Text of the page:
The heartbeat of America

Recently, I told you about two common drugs that can cause fatal cardiac arrhythmias. An arrhythmia is the medical term for an abnormal heartbeat. And now, it turns out that a drug used to treat arrhythmias causes cancer.

Earlier this month, researchers published a report linking the drug amiodarone with an increased risk for cancer in men. This drug is sold as Nexterone in the U.S. Cardiologists widely prescribe it to treat arrhythmias and atrial fibrillation.

For the study, researchers used the Taiwan National Health Insurance Research database to identify more than 6,000 patients treated with amiodarone. The researchers observed the patients from 1997 to 2008.

During the study, 280 cancers developed. In fact, all patients who took amiodarone had overall increases in risk for cancer compared to the general population.

More specifically, men 20 to 59 years and men 80 years and older had significantly greater risks of developing cancer. And the incidence of cancer rose in the first year of beginning therapy with this drug.

In addition, the risk appeared to be dose dependent. So, the higher the dose, the greater risk of cancer. This helps pinpoint the drug as the cause of cancer. And not just a statistical association.

Researchers divided the subjects into three groups. They found that subjects taking the highest doses of amiodarone had an adjusted cancer risk of 1.98. This is nearly two times greater than the group taking the lowest dose. The group that took an intermediate dose had a 1.70 times higher risk. Again, that’s compared to the group taking the lowest dose.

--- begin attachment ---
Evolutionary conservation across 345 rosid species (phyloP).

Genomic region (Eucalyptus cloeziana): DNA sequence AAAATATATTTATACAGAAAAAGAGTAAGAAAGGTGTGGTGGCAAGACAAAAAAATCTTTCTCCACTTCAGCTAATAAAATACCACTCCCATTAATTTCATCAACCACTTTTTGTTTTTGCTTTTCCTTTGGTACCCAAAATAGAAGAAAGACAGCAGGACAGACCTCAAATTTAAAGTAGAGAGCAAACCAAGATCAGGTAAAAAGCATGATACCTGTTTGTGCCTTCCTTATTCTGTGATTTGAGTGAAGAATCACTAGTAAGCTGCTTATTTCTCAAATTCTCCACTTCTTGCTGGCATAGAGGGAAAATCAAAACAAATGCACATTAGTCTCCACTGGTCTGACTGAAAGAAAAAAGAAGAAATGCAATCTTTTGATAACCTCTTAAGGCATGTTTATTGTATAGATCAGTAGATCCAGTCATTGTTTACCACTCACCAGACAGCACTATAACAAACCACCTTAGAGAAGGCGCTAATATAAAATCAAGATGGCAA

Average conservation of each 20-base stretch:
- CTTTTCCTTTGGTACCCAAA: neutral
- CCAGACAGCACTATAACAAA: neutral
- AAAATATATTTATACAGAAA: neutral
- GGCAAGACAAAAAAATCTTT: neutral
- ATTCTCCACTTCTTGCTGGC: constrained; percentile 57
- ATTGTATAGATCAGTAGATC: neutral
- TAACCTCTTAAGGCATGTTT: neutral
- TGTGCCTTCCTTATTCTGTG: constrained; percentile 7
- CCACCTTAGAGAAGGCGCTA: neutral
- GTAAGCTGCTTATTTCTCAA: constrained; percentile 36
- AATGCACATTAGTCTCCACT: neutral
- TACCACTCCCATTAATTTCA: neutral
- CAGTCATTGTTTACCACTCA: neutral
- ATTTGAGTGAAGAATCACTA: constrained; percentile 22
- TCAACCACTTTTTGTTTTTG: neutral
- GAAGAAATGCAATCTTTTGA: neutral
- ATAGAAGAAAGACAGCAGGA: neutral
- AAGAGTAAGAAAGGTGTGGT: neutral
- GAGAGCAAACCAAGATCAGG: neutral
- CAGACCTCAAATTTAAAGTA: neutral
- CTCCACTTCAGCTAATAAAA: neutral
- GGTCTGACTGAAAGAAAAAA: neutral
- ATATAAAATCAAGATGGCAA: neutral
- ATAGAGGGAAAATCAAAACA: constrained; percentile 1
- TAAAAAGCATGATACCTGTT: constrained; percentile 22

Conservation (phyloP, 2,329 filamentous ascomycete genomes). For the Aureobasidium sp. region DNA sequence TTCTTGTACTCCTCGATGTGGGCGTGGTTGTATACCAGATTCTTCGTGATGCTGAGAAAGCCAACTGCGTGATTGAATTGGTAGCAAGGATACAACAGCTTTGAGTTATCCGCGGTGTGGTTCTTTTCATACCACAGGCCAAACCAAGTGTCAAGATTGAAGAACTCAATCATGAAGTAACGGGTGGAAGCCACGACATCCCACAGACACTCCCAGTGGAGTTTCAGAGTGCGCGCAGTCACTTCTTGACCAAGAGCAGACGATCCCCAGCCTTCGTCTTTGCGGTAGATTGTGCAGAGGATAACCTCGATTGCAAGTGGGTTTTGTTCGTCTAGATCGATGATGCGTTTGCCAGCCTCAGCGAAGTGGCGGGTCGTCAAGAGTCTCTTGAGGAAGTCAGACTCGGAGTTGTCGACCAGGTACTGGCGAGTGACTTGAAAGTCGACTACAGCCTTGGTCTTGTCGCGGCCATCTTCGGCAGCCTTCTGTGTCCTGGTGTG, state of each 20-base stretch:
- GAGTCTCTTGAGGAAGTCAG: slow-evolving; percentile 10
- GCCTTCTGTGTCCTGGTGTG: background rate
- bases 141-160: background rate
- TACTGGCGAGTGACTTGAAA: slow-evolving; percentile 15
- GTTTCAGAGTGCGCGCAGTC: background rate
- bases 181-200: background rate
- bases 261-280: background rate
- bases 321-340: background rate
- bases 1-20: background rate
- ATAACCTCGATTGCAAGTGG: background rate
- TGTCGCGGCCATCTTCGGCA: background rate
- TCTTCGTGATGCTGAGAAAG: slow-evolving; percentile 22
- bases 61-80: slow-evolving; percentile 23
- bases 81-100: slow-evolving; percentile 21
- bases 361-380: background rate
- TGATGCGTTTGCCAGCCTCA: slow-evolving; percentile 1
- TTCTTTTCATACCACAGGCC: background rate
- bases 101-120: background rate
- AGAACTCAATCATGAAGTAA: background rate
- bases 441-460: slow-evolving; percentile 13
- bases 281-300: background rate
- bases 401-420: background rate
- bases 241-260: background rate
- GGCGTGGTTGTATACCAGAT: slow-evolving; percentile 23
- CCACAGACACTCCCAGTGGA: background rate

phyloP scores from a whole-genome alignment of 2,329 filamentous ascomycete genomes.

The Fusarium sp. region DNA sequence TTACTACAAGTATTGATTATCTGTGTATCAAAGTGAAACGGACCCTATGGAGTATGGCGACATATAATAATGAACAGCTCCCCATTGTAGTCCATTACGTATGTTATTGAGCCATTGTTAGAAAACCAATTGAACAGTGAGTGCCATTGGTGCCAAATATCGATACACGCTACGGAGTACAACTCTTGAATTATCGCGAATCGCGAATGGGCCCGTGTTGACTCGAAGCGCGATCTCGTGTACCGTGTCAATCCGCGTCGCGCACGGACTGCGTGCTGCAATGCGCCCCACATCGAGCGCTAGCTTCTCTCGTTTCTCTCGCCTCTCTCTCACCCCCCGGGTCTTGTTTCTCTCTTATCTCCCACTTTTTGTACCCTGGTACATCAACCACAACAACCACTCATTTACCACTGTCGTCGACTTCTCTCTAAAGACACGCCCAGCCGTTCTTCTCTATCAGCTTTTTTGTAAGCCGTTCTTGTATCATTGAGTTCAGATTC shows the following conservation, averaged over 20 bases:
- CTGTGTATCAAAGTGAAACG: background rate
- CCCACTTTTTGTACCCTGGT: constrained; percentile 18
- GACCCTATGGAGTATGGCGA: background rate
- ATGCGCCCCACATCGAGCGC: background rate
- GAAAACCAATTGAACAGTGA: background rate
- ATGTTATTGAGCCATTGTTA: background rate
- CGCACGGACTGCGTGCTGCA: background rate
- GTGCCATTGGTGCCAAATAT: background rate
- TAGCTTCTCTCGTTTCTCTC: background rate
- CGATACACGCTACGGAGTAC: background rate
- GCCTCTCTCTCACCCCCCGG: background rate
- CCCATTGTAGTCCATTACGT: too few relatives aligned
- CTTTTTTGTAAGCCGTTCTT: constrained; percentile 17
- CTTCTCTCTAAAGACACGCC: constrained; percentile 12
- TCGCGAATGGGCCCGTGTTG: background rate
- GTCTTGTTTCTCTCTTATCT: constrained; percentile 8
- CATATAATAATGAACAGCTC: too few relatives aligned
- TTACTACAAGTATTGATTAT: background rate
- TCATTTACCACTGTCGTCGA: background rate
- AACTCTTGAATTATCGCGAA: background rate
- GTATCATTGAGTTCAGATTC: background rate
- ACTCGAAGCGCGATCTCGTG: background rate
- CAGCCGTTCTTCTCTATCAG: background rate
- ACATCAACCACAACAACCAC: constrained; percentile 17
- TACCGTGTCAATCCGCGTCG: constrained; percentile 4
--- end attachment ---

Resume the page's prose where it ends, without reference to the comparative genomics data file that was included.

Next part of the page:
Amiodarone accumulates in fat tissues. It also breaks down very slowly in the body. Experts think this is why men who take higher doses of the drug run a greater cancer risk.

The lead Taiwanese researcher told Medscape Today News, “We suggest that cancer events be routinely reported in future amiodarone trials, and further observational research is necessary.”

“When prescribing amiodarone, doctors need to keep in mind that this medication may increase cancer risk,” he also said.

Some experts don’t seem worried.

Take James Marshall, Ph.D., for example. He’s the senior vice president for cancer prevention and population sciences and chair of the Department of Cancer Prevention and Population Sciences at the Roswell Park Cancer Institute in Buffalo, New York.

He told Medscape, “While we need to take note of these data, we should take them with a grain of salt.”

Go ahead Dr. Marshall. Keep your head buried in the sand.

The U.S. Food and Drug Administration wrapped up post-marketing surveillance for this drug. And it found an excess of cases of lung masses, thyroid cancer, and skin cancer.

But even these findings are not changing medical practice.

Dr. Marshall said “I don’t think cardiologists are going to change treatment based on this one study alone. We need to be careful about coming to conclusions until we see some confirmation of this in other studies.”

So if your cardiologist does not reconsider your treatment based on this solid study showing a clear, dose-response effect, maybe you should change your cardiologist.

Here we have another new heart drug that increases your cancer risk. Statin drugs–supposedly doled out to prevent heart disease–lower cholesterol. But this benefit is questionable, at best. We have known for decades that low cholesterol is associated with an increased risk of certain cancers. And the World Health Organization recently reaffirmed this finding by looking at populations worldwide.

So, maybe it’s time to ask your cardiologist this…

Is the real goal of cardiac therapy to make sure you die of cancer before heart disease can get you?  That way, heart disease may drop to the number two killer and make cancer number one. When you’re number two, you have to try harder.


1. 8 APR 2013 DOI: 10.1002/cncr.27881